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Old August 8th, 2008, 02:38 PM
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SolaMio SolaMio is offline
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Join Date: Dec 2007
Location: Dog-lovin' Cape Breton, NS
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Originally Posted by Lissa View Post
That is the problem with positive punishment - particularly with "headstrong" dogs - because barking is SO self-rewarding, most punishment is worth putting up with or figuring out how to avoid... For example, you've got the can so she barks in the other room or when she knows you don't have it (maybe at bedtime or while you're showering). With regards to the citronella collar, its not something I like - aside from potential equipment failure my friend's not so bright Lab figured out how to get the spray part on the back of his neck so it wasn't spraying his face
Relying on keeping her mouth shut with your hands isn't getting you anywhere (unless you are simultaneously teaching a "quiet" command and fading the physical cue NOW). Once again it requires close proximity and could ultimately result in a dog who barks away from you, eludes you or even becomes headshy (and I am not saying out of fear, just out of avoidance or in anticipation of her mouth being held shut).

Boredom tends to be the most common reason dogs bark - dogs need both physical and mental stimulation - a 5km walk is wonderful (assuming its a daily occurence and not just an occasional walk should mean that most of her physical needs are met but given her breed, its possible she needs more LOL) She also needs mental stimulation in the form of training, interactive toys and find it games.

Assuming that its not boredom, I would suggest that the first thing you change is her barking to go out. Instead teach her to go silently to the door or ring a bell etc... Some dogs need things to be black and white (ie:no barking period unless its a genuine alert bark) but also, since you are having trouble distinguishing a potty bark from a boredom/attention seeking bark, you need to eliminate that confusion (so you aren't rewarding her even more by reacting to the barking and letting her out when she doesn't really need to go).
You also need to start anticipating her - if she gets up, roams around and then starts barking - you need to stop her as she is getting up - not wait until she is already self-rewarding. I guarantee she is giving off signs before she gets to the point of barking - you just need to recognize them and redirect her.
Teaching her to bark on command, like someone else suggested is also a good idea if you do it right (and teach her that unless you ask for a bark, then she doesn't offer it on her own)...
Something else I would do is build value for a mat or bed and each time she is about to start barking you send her over to her place and reward. Release and possibly run through a few other behaviours and send her back etc....
A good command to teach is a "touch" (ie: target my hand) because it gives your dog a rewardable behaviour and it redirects her towards you.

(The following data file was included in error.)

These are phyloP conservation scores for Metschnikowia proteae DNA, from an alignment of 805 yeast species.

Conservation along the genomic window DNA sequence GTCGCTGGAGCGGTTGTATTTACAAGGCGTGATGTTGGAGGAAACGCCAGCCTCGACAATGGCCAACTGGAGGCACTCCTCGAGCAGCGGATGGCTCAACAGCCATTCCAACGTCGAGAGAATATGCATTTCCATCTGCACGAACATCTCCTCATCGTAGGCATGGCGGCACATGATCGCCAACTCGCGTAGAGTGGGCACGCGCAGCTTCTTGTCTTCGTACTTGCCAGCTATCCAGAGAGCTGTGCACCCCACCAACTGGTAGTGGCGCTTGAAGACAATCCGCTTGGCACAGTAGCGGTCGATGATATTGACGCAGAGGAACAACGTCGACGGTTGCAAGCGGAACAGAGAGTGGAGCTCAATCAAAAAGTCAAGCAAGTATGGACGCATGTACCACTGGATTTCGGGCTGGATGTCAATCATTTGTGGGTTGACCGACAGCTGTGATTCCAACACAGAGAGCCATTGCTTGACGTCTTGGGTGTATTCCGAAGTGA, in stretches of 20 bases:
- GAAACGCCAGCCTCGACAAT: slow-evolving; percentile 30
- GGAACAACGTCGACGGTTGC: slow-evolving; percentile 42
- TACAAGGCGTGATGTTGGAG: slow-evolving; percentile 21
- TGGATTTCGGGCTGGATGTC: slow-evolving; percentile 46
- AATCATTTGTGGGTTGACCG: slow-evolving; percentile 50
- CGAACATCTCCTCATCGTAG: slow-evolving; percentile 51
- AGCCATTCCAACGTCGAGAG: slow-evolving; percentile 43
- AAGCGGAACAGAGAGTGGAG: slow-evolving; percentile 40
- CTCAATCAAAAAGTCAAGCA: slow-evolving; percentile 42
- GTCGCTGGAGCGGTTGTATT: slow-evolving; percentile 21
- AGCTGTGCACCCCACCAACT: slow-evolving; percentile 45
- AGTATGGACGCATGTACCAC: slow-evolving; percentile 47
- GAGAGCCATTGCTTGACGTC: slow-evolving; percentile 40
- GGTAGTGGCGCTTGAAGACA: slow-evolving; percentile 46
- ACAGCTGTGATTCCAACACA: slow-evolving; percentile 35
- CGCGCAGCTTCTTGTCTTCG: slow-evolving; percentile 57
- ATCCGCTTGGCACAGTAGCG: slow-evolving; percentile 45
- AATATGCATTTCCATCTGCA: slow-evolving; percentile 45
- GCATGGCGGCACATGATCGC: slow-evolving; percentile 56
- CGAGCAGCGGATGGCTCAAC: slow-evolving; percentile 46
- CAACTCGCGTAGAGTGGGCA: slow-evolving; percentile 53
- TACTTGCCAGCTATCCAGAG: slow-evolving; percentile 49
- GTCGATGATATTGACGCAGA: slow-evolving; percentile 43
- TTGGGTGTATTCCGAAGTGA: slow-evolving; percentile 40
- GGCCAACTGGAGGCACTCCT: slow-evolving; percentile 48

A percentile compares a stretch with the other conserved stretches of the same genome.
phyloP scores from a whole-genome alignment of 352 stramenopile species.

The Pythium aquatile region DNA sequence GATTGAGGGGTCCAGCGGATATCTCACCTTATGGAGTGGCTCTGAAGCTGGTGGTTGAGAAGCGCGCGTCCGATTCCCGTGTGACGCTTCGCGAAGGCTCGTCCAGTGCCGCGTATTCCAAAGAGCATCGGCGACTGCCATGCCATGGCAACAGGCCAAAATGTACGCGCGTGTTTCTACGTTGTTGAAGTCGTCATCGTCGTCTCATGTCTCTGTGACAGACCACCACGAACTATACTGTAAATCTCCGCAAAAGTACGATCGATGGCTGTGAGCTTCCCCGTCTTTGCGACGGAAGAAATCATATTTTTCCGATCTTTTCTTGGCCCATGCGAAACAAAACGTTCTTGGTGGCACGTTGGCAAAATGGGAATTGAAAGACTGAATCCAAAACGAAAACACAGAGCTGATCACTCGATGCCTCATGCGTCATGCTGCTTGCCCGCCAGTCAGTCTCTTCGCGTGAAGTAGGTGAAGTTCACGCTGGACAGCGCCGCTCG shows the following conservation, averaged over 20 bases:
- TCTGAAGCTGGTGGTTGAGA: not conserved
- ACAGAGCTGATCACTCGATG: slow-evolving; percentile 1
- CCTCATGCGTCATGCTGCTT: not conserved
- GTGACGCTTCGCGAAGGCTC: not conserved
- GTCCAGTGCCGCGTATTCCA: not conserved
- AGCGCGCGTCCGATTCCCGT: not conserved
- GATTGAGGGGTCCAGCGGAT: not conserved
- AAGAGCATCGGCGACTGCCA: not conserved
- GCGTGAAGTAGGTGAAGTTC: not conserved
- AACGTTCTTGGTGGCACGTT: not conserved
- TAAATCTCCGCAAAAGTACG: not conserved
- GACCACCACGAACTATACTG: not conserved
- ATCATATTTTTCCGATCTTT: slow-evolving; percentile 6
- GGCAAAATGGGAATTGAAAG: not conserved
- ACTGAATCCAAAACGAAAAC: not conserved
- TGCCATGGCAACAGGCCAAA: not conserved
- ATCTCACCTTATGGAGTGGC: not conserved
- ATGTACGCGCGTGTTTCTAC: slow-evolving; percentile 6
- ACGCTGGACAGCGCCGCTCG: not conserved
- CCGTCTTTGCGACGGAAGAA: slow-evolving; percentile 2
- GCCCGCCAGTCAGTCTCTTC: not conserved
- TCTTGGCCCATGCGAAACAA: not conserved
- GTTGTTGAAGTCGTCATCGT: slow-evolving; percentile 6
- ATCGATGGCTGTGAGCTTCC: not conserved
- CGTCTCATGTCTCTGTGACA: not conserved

All of my dogs have an "enough" command which means stop what you are doing NOW; they also have a "go lie down" command which means get comfortable wherever you want and don't be a bug (it isn't a stay, they are free to move farther away but they are not free to come back and be a bug in my space). When they alert bark, I acknowledge and if necessary ask them to stop - but most often, the acknowledgement itself is the cue that I can handle things now. I have never had a barking problem (and I've owned dogs that LIKE the sound of their voice)
Thanks Lissa, that's all useful info for me.. I think it might have to do with boredom, although she does have a lot to do such as interactive toys (kong, squeakies, stuffies, stuffed bones, pizzle sticks, etc.- one at a time for the most part). And yes, the 5 km walk is a regular thing, every day or another activity if the weather is too awful. She also socializes with other doggies at the park on weekdays when they meet, and she has dog friends who all play together on the weekend mornings (which is as much or more fun for the owners I think ). She is of course better when she's tired out. I am hoping to get her into skijoring this winter, and into flyball. I have to look into flyball as she isn't yet 18 months and I don't want to damage her joints by having her jump too high. Anyway I suppose that is
But you are right, distinguishing the bored vs out barks is important. Someone I work with suggested a bell on the door, I may try that. I certainly don't want her to think I want her to eliminate indoors
I do want to teach her the 'go lie down' command- my FIL does it with his shih-tzu and it works. I just have to figure out how to do it
J'embrasse mon chien sur la bouche!

"To err is human, to forgive, canine." -Unknown

Mom to:
Sola: 18 month old black lab/malamute
Luna: 2 year old Siberian Husky (rescue)
Millie: 2.5 year old tabby (rescue)
Layla: ?? year old calico (rescue)

Former mom to (RIP):
Nicole: Maine Coon cat 1985-1999
Poncho: Degu
Bibi: Degu
Josette: St. Bernard, childhood pet

Last edited by SolaMio; August 8th, 2008 at 02:39 PM. Reason: grammatical error
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